Aaron Barrett explains his standoff with Brandon Barnes


Eric Hartline-USA TODAY Sports

Aaron Barrett planned nothing. The moment he found himself standing outside the Nationals’ dugout, in a battle of hand-over-heart attrition with the Rockies’ Brandon Barnes, surprised him as much as it did anyone else at Coors Field.

“If you would have told me this morning that I would be doing that,” Barrett said, “I would have laughed.”

Before the Nationals lost to the Rockies, 6-4, Barrett engaged in an organic, pregame standoff/staredown with Barnes, the pinch hitter he struck out in a key spot Monday night. Following the national anthem, Barrett and Barnes remained outside their respective dugouts, hats off, challenging one another to see who could hold out the longest. Barrett won after home plate umpire Paul Emmel threatened Barnes with an ejection.

“It was pretty funny,” Barrett said. “I’m not going to lie. Baseball is supposed to be fun. It was pretty fun to be a part of that.”

The contest materialized after the national anthem. Barrett was standing next to fellow reliever Jerry Blevins. A group had carried an American flag on the field, and Blevins told Barrett, “We’re staying out here until the flag goes out.”

They noticed across the field that Rockies closer LaTroy Hawkins had stayed on the field, too, telling a rookie to stay with him until the flag left. Barnes stayed, too. Hawkins and the rookie left once the flag was carried out. Barnes didn’t.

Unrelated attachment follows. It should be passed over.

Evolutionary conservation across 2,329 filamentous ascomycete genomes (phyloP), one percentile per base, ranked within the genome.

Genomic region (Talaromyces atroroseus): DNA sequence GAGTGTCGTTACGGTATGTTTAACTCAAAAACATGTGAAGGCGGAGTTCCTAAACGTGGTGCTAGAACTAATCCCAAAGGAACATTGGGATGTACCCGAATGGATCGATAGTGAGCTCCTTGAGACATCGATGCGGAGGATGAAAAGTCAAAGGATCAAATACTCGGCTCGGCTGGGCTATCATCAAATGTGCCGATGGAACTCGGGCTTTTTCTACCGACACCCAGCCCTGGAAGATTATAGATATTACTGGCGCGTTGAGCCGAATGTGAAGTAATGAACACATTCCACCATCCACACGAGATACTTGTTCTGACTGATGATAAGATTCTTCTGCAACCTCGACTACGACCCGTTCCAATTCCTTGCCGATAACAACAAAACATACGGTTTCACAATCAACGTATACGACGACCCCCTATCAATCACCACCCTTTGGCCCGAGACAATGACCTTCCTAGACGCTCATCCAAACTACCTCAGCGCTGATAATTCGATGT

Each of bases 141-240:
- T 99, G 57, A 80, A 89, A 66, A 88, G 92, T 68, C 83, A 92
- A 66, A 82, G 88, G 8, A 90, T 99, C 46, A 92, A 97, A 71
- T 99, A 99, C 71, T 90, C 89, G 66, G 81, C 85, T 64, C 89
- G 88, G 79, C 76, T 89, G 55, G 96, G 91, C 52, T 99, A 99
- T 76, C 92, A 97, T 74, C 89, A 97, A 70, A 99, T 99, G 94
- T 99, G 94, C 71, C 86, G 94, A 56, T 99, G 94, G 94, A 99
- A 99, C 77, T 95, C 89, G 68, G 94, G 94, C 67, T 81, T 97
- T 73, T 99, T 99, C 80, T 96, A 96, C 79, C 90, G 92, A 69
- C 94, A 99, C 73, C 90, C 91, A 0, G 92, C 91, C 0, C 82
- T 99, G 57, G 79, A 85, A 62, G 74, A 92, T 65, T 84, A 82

“Stay out there,” Blevins told Barrett.

Barrett and Barnes nodded at one another, and it was on. Barnes’s teammates poured cooling water over his head and fed him sunflower seeds. Hitting coach Rich Schu poured water down Barrett’s throat. Blevins applied sunscreen on Barrett’s neck. First base coach Tony Tarasco yelled a pep talk at him. Blevins gave him an oxygen mask. Teammates yelled from the dugout, “You better stay out there!” Barrett told himself he had to.

“Otherwise,” Barrett said, “they’re going to give me more [trouble].”

After several minutes, Coors Field showed Barrett and Barnes on a split screen on the video board. Jorge De La Rosa neared the end of his warmup pitches, and leadoff hitter Denard Span walked from the on-deck circle. Someone placed a helmet on Barrett’s head. Bryce Harper wrapped an elbow pad around Barrett’s arm.

“The umpire looked at me and was like, ‘If there’s a pitch and you’re still there, you’re gone,’ ” Barnes told the Denver Post.

Barnes tried to challenge to Barrett to a game of Rock, Paper, Scissors, and Barrett refused. To avoid the most ridiculous ejection in baseball history, Barnes turned and headed into the dugout. Barrett, who had been standing closer to the railing, raised his hands and claimed victory.

“It was a big win for the team,” Barrett said. “They were getting pretty serious behind me. He wanted to do Rock, Paper, Scissors for the end. The guys were like, ‘You better not lose.’ I didn’t want to hear the wrath of the team if I would have lost. Why not? It was fun. It was good camaraderie.”

Alas, Barrett’s performance in the actual game did not match his performance before it. In the seventh inning, Barrett allowed two runs, one of them unearned, as the Rockies made the score 6-2.

“I wish I would have done a little bit better and we could have got a win,” Barrett said. “It would have been two wins for the day.”

Adam Kilgore covers the Nationals for The Washington Post.
Comments
Show Comments
Most Read Sports
Stats, scores and schedules
Next Story
Adam Kilgore · July 23